Lead firms in apparel global supply chains are increasingly using social compliance programmes that require worker-management participation committees in their supplier factories. These committees are designed to ensure respect for internationally recognized labour standards, to empower workers, and to reduce labour unrest. However, these committees have remained weak, and in countries such as Vietnam worker unrest remains common. This article argues that this is because lead firms in these CSR programmes are imposing a ‘sourcing squeeze’ on supplier factors by reducing the prices and production times they allot to their suppliers, which undermines efforts by committees to address cost-sensitive issues and overtime violations. At the same time, the sourcing squeeze increases strike leverage, providing workers with a much more effective source of worker voice.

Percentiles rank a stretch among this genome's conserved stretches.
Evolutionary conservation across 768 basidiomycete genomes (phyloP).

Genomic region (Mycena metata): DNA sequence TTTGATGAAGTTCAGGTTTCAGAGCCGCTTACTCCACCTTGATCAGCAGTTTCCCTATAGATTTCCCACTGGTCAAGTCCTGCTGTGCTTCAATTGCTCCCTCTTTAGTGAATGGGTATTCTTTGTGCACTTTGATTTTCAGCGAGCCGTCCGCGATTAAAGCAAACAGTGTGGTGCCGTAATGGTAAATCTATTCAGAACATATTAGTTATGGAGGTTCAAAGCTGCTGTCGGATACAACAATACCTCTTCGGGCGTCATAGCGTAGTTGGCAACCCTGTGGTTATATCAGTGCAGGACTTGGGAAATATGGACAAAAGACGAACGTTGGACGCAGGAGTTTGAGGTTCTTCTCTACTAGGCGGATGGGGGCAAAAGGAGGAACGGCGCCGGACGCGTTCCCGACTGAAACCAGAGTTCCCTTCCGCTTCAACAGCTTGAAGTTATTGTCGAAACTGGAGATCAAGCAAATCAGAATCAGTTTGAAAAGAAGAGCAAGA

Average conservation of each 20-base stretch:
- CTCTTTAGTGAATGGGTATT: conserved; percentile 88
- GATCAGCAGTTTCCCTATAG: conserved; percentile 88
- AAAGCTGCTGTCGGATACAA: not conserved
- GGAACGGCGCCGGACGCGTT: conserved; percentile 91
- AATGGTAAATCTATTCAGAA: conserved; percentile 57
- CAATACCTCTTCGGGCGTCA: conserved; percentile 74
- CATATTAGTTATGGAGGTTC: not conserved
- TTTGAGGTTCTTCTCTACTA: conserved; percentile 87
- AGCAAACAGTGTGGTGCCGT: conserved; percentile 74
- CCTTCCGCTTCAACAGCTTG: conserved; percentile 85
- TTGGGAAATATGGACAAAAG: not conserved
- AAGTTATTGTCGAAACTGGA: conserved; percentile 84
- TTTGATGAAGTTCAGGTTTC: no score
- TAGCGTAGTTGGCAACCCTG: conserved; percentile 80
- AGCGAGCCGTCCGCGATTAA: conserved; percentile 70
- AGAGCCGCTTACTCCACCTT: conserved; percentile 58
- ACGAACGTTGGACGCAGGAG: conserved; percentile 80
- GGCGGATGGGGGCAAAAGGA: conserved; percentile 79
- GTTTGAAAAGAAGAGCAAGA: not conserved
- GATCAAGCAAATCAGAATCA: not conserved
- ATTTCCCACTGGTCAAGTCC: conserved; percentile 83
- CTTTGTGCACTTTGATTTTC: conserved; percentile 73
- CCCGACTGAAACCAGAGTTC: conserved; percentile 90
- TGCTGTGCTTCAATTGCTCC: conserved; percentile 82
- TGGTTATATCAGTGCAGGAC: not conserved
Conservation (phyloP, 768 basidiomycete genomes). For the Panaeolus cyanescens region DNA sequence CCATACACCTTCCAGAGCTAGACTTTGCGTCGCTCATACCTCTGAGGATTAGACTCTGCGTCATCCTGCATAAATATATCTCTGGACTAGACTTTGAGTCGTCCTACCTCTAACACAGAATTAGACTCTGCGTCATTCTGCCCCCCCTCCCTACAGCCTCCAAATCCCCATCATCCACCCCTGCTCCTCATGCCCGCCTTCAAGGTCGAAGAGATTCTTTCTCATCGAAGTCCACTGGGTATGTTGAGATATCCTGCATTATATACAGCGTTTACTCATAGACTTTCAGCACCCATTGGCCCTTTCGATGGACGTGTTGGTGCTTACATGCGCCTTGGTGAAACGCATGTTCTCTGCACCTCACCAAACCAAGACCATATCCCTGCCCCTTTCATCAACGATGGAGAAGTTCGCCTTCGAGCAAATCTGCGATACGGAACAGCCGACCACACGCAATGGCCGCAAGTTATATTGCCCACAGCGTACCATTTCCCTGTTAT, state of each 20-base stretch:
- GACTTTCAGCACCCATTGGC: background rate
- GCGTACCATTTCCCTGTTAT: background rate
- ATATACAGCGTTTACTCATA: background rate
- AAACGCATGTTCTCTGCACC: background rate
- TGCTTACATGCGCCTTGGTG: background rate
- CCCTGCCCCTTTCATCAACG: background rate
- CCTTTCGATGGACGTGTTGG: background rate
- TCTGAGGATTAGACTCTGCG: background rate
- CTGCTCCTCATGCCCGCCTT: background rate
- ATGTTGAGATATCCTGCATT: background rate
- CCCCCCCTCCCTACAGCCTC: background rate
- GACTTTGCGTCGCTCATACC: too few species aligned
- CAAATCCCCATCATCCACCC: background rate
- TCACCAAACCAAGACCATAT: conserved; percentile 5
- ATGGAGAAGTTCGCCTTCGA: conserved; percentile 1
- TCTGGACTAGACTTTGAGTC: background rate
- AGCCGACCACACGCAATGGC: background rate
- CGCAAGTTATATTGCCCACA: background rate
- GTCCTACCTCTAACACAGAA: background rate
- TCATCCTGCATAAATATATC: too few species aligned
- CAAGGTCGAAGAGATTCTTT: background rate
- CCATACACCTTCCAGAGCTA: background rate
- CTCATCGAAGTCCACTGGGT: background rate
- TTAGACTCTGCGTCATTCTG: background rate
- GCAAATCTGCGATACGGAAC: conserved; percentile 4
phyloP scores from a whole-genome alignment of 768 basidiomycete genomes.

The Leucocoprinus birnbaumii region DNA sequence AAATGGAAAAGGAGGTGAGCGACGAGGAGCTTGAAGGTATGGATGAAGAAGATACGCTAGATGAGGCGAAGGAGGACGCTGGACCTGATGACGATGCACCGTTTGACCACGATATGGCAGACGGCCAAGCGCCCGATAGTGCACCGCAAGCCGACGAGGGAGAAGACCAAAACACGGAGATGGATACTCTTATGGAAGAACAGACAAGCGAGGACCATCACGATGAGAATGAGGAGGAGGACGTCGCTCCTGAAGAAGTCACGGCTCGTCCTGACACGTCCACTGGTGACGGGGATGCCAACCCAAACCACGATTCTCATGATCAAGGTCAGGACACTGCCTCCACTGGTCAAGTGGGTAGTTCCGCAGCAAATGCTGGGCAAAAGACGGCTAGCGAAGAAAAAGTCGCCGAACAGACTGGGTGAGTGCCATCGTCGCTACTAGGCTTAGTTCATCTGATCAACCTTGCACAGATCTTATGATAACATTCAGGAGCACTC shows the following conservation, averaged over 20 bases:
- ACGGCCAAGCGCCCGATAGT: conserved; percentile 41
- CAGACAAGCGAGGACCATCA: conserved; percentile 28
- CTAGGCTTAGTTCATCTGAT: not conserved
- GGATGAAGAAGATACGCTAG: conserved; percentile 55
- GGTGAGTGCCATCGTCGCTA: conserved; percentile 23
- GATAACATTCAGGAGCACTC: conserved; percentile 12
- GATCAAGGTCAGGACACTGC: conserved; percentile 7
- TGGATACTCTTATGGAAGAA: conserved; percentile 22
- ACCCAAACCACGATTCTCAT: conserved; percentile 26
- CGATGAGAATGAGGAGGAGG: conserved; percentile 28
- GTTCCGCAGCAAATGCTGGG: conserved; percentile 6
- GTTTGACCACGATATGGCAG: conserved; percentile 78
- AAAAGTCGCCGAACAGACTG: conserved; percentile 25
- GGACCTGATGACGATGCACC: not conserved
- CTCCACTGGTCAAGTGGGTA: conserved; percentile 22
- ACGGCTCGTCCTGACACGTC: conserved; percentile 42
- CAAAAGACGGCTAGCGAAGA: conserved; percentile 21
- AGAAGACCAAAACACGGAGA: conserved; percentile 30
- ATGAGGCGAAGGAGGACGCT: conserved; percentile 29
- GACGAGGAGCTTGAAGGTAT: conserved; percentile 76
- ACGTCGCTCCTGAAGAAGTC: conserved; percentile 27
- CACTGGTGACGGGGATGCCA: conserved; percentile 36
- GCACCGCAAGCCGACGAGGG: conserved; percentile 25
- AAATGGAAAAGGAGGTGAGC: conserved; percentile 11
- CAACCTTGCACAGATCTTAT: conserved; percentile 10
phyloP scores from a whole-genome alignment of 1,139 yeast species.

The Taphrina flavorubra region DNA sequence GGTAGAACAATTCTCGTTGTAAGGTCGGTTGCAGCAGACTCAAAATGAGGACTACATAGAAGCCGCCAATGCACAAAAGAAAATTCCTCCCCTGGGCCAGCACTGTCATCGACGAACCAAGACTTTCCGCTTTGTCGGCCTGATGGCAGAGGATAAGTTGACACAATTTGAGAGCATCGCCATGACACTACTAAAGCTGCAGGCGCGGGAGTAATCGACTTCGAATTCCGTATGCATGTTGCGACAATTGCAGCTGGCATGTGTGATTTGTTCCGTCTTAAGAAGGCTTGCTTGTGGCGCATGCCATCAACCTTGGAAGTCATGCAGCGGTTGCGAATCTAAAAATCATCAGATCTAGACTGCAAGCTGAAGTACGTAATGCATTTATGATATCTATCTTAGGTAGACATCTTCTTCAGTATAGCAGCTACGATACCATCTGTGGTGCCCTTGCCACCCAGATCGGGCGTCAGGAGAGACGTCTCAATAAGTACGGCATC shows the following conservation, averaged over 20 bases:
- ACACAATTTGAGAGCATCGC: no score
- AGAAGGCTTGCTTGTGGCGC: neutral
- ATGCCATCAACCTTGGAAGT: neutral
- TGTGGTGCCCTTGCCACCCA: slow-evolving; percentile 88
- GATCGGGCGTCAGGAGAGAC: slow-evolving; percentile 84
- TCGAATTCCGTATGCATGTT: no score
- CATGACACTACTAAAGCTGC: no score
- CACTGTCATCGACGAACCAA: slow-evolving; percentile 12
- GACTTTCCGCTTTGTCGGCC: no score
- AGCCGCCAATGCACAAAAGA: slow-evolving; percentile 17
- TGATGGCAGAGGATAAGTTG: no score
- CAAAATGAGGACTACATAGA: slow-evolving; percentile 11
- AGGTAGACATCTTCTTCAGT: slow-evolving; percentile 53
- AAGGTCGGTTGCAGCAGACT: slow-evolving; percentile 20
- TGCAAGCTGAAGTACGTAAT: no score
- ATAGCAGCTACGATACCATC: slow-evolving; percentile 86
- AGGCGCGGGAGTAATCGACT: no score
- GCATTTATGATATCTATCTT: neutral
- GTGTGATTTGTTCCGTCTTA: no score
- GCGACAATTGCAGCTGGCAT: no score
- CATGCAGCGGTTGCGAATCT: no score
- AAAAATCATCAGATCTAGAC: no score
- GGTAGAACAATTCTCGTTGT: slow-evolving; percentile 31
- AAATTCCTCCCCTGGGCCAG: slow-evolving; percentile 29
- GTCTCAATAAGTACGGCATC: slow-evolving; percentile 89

All Science Journal Classification (ASJC) codes
- Business, Management and Accounting(all)
- Organizational Behavior and Human Resource Management
- Management of Technology and Innovation